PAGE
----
Volunteer Profile: Carol Gross, Lead Disaster Mental Health Worker

In September 2005, Oregon native Carol Gross received an email from the American Counseling Association requesting mental health counselors to join the Red Cross in response to Hurricane Katrina. She didn’t know it then, but responding to that initial request for help would launch a 13-year career of volunteering as a Red Cross Disaster Mental Health (DMH) responder.   

Shortly after replying to that email in September 2005, Carol received training in Portland before deploying to assist recovery efforts in Alabama. For the first two weeks of her deployment, Carol provided emotional support at a Service Center to people who had evacuated from the Gulf Coast. She visited individuals and families affected by Hurricane Katrina to coordinate mental health services and conduct damage assessment. 

After spending two weeks in the Chatom, Alabama, area, Carol was reassigned to the Montgomery, Alabama, Red Cross Service Headquarters, a former K-Mart warehouse, staffed by more than 200 volunteers. After helping survivors in such a hands on manner earlier in her deployment, Carol wasn’t sure if her role at Headquarters would have the same impact. 

However, soon after arriving, Carol found the volunteers – some of whom were still there after first arriving when the storm hit six weeks earlier – were both physically and emotionally drained; they needed her skills as much as the people of Alabama did. From that point forward, she was hooked.   

Since her first deployment in 2005, Carol has been on more than 40 national deployments and countless local and regional deployments. She’s responded to  hurricanes, floods, tornadoes, earthquakes, wildfires and even human-caused disasters, often in places she never would have had the opportunity to travel to on her own. 

“Knowing that my skills could offer relief, help and resources to people who might be otherwise underserved, was an incredible feeling,” said Carol. “Volunteering with the Red Cross gives me the opportunity to serve my community and to appreciate how fortunate I am in this stage of life.”  Carol has met inspiring people on nearly every deployment she’s been on. One such person, a Hurricane Katrina survivor she met while working in a small community in rural Alabama, still resonates with her.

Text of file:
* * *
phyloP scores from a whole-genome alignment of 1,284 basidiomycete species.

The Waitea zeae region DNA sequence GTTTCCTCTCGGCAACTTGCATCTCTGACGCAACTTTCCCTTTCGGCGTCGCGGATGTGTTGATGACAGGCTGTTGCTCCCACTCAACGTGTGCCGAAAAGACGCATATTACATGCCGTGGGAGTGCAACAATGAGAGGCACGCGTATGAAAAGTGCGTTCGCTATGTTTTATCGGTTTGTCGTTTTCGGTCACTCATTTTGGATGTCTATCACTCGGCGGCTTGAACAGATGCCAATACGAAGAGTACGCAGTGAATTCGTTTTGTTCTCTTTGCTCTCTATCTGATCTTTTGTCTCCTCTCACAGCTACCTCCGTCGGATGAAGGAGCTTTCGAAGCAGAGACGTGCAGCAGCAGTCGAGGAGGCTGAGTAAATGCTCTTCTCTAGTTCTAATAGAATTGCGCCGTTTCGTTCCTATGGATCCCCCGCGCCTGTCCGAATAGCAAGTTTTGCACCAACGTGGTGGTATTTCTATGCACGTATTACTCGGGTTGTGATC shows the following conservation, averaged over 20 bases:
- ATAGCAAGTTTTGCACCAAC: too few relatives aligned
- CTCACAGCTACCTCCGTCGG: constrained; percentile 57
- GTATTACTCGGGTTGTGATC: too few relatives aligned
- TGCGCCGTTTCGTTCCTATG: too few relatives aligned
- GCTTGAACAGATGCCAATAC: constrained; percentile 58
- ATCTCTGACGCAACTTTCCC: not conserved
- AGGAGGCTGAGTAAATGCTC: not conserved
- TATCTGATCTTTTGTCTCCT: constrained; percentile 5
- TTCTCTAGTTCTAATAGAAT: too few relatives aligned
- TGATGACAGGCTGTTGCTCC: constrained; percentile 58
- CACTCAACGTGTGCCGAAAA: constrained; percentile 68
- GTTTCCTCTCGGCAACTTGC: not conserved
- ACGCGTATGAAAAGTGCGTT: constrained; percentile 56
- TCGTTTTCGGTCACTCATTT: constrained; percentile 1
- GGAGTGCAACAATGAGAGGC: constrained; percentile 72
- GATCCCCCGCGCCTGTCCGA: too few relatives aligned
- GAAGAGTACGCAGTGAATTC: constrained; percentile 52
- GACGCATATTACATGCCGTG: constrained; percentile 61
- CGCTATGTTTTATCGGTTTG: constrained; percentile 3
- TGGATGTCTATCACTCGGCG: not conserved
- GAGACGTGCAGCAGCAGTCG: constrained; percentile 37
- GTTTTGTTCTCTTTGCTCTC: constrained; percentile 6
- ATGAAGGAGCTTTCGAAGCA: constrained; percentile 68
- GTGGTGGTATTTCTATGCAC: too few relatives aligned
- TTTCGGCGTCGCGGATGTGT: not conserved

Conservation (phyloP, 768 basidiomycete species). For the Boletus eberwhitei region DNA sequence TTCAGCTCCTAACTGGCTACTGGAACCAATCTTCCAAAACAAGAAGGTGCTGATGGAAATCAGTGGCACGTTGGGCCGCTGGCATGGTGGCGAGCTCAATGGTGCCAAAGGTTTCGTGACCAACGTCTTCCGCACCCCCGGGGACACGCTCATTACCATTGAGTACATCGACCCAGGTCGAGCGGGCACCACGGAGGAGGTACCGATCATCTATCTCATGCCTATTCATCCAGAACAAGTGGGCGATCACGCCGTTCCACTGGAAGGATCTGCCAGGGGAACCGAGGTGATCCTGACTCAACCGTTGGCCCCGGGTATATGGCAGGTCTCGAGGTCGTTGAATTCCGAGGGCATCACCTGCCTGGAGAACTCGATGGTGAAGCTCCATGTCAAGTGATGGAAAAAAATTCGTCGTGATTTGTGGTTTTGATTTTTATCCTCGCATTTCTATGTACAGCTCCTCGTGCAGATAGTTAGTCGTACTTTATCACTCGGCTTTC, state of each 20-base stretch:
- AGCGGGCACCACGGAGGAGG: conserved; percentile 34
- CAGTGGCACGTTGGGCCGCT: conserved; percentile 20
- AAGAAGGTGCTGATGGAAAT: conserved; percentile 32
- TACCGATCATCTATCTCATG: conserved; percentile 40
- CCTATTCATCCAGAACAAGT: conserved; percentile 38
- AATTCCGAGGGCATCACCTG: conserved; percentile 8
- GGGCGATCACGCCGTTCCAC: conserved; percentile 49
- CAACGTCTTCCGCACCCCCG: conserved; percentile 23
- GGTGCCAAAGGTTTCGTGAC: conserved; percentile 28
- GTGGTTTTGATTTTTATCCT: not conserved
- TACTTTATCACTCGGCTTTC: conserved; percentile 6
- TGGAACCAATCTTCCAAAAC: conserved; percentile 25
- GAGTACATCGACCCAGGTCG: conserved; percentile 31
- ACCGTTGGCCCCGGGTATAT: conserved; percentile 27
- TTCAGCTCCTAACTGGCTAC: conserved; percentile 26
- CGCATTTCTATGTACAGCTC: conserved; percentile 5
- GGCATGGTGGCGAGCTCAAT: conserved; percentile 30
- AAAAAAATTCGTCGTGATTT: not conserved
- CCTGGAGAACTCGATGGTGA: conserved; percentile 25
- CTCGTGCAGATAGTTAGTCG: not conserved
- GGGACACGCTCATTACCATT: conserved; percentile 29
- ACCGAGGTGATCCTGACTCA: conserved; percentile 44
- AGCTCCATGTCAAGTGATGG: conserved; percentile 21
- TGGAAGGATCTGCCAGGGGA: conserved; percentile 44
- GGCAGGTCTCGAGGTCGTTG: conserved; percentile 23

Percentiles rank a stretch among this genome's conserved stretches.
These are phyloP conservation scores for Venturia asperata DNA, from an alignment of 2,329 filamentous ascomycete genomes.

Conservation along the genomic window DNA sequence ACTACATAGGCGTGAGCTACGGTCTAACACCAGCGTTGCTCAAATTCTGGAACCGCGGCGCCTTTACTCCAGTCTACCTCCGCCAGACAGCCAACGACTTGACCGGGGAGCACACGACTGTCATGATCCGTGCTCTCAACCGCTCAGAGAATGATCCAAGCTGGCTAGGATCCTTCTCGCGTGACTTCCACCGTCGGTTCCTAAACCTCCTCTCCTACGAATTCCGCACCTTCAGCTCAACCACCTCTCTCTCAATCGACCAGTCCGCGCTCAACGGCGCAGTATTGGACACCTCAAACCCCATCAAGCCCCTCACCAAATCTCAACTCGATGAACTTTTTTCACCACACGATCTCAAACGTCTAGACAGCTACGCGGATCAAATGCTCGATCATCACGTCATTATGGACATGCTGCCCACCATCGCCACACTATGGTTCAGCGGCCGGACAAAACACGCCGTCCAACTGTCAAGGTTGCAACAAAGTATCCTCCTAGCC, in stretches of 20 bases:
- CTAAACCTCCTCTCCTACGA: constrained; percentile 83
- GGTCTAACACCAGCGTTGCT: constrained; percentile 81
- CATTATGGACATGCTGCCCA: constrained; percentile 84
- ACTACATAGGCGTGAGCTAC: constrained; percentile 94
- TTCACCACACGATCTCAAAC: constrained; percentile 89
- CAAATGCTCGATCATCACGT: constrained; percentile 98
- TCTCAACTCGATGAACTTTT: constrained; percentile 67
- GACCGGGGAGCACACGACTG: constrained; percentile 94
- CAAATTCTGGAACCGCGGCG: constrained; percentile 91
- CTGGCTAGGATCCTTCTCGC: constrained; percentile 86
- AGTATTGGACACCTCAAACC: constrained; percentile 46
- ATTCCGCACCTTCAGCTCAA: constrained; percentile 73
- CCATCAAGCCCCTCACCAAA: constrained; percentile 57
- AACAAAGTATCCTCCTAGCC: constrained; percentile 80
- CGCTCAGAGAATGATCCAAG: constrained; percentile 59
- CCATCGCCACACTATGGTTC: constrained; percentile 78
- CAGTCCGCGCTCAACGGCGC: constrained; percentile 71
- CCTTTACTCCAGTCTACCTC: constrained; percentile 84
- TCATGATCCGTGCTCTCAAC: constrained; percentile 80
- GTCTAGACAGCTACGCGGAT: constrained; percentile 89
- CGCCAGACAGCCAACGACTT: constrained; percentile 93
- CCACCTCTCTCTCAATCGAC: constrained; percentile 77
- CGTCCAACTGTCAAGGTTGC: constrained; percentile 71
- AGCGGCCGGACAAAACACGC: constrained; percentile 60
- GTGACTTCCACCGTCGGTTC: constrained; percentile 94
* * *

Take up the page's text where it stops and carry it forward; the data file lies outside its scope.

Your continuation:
As she talked with him, he took a photograph from his pocket and told her the clothes on his back and the photo were all he had left in the world. He had lost his best friend in the rushing floodwaters, had lost his home and had nowhere to go –but he still had hope.  “The strength and resiliency of the human spirit never ceases to humble and inspire me,” said Carol. 

Although providing direct service to communities affected by disasters remains her favorite volunteer activity, Carol is now a Lead DMH responder, primarily working to recruit, train and mentor new DMH volunteers. Most recently, for the national Red Cross response to Hurricane Florence, Carol deployed virtually. Although Carol was not physically at the site of the disaster, she was able to provide support to new DMH responders who were on the ground providing services to people affected by the storm. 

Wherever and however Carol is deployed, she knows the hours will be long and the working conditions challenging. Carol has learned that in order to be able to serve communities and volunteers effectively, she must also take care of herself. She offers these tips: 

  • Stay hydrated and be sure to eat regularly
  • Know your limitations – take breaks when you need to
  • Stay connected with family, friends and colleagues 
  • Have your own emergency supplies kit 

Carol’s commitment to the people she serves as a DMH responder exemplifies the American Red Cross mission to prevent and alleviate human suffering. She is one of more than 3,000 active volunteers in the Cascades Region who assure that when disaster strikes, the Red Cross will be there, offering shelter, food and a helping hand to those in need.  “It takes a team to make everything come together in the middle of a disaster,” said Carol. “That’s what makes the American Red Cross so great!”

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